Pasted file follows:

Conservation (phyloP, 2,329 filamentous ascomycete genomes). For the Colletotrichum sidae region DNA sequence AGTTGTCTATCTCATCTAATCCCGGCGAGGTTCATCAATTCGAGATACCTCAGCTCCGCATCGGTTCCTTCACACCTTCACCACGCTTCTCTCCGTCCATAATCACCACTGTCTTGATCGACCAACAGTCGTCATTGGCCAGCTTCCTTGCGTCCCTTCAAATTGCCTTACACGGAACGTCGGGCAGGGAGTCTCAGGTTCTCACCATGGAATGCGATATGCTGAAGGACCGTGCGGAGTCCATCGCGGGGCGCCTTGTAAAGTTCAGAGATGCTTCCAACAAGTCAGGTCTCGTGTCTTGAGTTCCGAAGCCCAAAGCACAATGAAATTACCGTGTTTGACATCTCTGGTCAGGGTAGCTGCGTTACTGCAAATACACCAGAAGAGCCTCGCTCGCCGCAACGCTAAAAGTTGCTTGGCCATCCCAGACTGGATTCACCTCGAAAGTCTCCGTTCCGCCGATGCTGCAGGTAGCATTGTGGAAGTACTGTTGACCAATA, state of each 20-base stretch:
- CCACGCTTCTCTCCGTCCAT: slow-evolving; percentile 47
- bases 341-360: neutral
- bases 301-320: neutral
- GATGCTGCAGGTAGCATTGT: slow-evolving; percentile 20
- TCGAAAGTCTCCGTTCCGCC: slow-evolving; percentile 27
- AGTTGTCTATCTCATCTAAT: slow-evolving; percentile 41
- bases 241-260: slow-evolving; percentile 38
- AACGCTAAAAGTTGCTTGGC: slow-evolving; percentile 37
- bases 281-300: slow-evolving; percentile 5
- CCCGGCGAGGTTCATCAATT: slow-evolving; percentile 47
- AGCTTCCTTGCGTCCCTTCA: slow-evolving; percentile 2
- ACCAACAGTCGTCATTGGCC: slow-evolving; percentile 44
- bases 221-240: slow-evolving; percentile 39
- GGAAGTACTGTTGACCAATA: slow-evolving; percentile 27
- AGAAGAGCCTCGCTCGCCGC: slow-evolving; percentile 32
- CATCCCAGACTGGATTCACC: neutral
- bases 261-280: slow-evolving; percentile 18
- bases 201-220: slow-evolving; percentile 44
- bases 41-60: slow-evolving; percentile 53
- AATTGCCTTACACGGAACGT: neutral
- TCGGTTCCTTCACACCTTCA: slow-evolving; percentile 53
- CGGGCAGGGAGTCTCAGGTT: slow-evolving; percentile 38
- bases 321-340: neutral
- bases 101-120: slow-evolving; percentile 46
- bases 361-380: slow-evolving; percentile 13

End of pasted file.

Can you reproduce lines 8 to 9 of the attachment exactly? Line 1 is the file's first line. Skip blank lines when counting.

- bases 241-260: slow-evolving; percentile 38
- AACGCTAAAAGTTGCTTGGC: slow-evolving; percentile 37